To explore cures for diseases like Alzheimer's, researchers massage brain cells

January 3, 2018 by Marshall Swearingen, Montana State University
To explore cures for diseases like Alzheimer's, researchers massage brain cells
Derek Judge, left, examines a computer display of a dime-sized chip of glass, imprinted with tiny dots of magnetic material and used to research brain cells, in the Kunze Lab at Montana State University on Monday, July 24, 2017, in Bozeman, Montana. Credit: MSU Photo by Adrian Sanchez-Gonzalez

Some researchers at Montana State University have a light touch when it comes to unraveling the mysteries of the brain and exploring new ways to treat diseases like Alzheimer's.

A team led by Anja Kunze, assistant professor in the Department of Electrical and Computer Engineering, uses tiny magnets to stretch small branches of individual cells in her lab.

"It's a very gentle force," Kunze said. "It would be like getting a massage."

The stretching mimics the natural growth in a healthy brain as brain cells—called neurons—branch out to form new connections with neighboring neurons. The connections form neural networks that relay tiny electrical signals—the biological process underpinning thought and awareness.

According to Kunze, relatively little is known about the mechanical forces that combine with chemical cues to guide brain development. But it's thought that the forces play a significant role in learning and other brain function and that deterioration of the brain—such as that caused by Alzheimer's—corresponds with a breakdown in those forces.

"A dying brain cell doesn't exert a force on its neighbors anymore," potentially triggering degeneration in the neighboring cells as well, she said.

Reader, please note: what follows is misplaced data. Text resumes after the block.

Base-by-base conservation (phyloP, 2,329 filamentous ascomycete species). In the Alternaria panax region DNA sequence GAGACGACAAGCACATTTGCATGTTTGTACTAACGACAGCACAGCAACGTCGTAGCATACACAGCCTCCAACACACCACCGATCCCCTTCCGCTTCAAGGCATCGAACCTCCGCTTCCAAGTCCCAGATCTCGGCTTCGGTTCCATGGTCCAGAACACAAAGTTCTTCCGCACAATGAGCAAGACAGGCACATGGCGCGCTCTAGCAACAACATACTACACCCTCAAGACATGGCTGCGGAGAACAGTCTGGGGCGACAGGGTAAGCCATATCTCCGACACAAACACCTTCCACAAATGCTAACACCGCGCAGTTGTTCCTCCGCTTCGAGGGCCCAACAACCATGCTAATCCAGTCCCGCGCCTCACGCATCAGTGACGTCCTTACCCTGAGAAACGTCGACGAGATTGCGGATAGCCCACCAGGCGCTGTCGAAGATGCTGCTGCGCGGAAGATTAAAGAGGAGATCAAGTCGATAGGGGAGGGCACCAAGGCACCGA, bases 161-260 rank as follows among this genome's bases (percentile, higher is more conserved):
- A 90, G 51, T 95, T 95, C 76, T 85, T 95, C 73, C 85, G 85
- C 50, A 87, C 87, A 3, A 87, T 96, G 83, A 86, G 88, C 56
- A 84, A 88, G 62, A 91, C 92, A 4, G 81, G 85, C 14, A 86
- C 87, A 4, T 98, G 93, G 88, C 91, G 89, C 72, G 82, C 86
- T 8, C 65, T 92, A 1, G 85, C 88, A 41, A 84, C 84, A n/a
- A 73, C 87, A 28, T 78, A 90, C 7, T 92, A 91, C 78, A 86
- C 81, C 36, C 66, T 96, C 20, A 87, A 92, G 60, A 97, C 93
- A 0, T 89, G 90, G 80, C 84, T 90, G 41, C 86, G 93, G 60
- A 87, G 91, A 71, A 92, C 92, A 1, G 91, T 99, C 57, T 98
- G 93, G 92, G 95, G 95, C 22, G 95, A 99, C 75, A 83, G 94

To stretch the neurons, which are derived from small samples of rat tissue, the researchers first soak them in a solution containing pieces of iron compound so small that they are measured by the nanometer—one-billionth of a meter, or roughly 100,000 times smaller than what the unaided human eye can see. Because the iron particles are so small, they can easily infuse the cells, Kunze said.

Credit: CC0 Public Domain

Her team then places small numbers of neurons on a dime-sized chip of glass that has been precisely imprinted with tiny dots of magnetic material. When the chip is placed in a device that generates a magnetic field, the dots concentrate the field and exert a force on the magnetized cells.

Derek Judge, a junior from Spokane who is majoring in electrical engineering, uses a computer program to model the magnetic forces and fine-tune the design of the chips, which he helps make at MSU's Montana Microfabrication Facility.

"There's not a set path; I have to figure it out," said Judge, who has worked in Kunze's lab for more than a year with support from MSU's Undergraduate Scholars Program and Montana INBRE, an Institutional Development Award program from National Institutes of Health housed at MSU. "That's the best thing about working here."

As the neurons stretch over the course of several days, the team uses powerful microscopes to observe how the cells change structure.

"This research, understanding how the brain works using electrical engineering principles, is a new area for our department, and that's exciting," said Todd Kaiser, head of the Department of Electrical and Computer Engineering in MSU's Norm Asbjornson College of Engineering. "Some of the most interesting questions now deal with the interplay between disciplines."

Besides providing clues about the fundamental workings of the brain, the research could lead to treatments for Alzheimer's and other , Kunze said. Patients could potentially ingest the magnetic nanoparticles and then an MRI or a similar device could be used to massage the in order to stimulate new connections.

"You can go to the gym to tune your muscles, and possibly you can also train the brain to build new ," she said.

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